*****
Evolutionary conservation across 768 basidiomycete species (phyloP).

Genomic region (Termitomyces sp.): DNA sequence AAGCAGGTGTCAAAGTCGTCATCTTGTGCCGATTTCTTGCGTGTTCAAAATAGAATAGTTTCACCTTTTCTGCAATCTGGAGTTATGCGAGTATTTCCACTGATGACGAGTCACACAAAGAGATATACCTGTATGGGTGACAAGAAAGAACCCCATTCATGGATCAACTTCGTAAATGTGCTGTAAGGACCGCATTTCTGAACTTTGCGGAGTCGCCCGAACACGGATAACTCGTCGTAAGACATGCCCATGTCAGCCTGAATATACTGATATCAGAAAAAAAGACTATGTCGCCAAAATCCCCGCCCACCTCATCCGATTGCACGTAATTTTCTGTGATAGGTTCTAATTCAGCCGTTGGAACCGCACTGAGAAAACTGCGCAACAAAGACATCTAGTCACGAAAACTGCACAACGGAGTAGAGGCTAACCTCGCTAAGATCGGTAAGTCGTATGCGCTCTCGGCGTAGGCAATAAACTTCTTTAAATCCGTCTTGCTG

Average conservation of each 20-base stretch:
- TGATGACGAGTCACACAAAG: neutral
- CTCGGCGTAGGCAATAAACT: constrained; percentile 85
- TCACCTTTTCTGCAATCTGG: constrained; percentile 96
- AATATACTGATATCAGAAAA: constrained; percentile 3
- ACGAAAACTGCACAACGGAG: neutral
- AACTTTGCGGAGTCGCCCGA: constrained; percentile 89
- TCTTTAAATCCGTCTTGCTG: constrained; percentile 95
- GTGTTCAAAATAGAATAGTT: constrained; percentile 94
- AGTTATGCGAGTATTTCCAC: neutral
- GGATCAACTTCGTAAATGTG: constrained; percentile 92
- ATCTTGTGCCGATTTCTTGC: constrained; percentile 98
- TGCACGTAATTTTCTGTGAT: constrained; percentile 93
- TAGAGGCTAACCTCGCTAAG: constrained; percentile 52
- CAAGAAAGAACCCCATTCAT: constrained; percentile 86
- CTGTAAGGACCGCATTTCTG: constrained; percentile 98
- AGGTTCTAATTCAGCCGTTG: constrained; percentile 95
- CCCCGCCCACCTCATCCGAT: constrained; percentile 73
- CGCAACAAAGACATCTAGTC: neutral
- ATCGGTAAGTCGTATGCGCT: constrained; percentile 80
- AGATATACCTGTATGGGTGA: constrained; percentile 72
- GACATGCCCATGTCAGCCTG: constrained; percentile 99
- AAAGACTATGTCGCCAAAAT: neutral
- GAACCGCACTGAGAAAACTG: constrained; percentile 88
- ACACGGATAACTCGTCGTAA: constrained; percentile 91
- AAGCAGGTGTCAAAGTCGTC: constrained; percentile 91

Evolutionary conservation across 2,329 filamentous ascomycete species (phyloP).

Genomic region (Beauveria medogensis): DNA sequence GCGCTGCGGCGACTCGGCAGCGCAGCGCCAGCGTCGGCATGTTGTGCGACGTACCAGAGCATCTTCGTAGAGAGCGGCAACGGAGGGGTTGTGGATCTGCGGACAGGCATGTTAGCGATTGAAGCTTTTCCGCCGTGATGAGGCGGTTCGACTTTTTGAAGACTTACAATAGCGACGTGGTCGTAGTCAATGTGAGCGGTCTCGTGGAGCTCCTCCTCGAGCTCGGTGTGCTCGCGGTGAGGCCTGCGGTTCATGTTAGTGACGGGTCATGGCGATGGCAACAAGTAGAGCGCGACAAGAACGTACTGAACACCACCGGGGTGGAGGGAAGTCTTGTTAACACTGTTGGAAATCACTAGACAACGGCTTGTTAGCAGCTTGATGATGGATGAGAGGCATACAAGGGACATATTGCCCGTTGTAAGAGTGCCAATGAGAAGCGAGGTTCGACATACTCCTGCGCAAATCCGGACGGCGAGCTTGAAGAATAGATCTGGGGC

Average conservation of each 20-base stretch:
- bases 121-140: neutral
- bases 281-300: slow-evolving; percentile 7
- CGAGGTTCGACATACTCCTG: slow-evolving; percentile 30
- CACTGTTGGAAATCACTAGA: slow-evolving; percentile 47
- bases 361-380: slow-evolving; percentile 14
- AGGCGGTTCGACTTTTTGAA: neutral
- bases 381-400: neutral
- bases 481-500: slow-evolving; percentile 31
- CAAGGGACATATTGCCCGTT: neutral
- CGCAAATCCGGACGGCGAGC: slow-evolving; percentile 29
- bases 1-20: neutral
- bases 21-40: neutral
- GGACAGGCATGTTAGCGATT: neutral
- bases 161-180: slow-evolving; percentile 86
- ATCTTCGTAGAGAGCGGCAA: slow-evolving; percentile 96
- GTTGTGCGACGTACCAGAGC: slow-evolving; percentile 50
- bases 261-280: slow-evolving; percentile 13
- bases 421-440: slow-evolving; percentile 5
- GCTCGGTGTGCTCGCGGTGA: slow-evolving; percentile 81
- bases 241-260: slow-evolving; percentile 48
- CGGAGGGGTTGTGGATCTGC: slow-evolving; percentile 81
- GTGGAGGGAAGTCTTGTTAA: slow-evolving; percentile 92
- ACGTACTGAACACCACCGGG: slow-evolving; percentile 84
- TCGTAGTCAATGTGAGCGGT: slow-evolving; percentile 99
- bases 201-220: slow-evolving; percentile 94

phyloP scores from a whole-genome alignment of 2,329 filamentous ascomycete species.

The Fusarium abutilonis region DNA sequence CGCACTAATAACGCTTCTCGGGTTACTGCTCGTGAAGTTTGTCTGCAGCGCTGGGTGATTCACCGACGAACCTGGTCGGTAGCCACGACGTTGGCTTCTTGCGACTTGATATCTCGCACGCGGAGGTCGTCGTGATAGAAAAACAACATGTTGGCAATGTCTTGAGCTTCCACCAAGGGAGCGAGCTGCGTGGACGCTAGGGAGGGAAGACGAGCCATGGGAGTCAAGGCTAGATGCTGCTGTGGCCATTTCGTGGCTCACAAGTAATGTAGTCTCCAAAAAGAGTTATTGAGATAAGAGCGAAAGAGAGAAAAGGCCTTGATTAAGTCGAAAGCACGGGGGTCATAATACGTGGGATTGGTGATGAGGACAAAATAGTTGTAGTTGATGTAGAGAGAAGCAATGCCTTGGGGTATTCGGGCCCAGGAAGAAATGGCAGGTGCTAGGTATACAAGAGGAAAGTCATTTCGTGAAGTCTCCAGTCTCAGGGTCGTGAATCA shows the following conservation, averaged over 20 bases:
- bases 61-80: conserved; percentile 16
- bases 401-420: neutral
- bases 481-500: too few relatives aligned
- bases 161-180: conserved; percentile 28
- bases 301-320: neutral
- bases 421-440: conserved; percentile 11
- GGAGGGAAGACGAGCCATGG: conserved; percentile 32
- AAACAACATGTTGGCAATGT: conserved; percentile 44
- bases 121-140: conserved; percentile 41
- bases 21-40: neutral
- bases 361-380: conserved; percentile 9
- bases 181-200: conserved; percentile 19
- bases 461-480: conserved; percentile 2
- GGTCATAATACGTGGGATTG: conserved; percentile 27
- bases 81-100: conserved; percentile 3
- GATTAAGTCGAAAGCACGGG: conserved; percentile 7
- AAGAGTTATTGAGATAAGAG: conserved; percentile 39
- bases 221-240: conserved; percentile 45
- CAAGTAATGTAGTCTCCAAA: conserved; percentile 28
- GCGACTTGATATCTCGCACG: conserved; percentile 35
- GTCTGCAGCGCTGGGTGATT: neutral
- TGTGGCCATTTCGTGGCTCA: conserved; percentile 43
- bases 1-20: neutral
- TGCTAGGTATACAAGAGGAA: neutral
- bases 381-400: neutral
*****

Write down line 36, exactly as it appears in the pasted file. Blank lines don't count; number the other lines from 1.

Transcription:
- bases 361-380: slow-evolving; percentile 14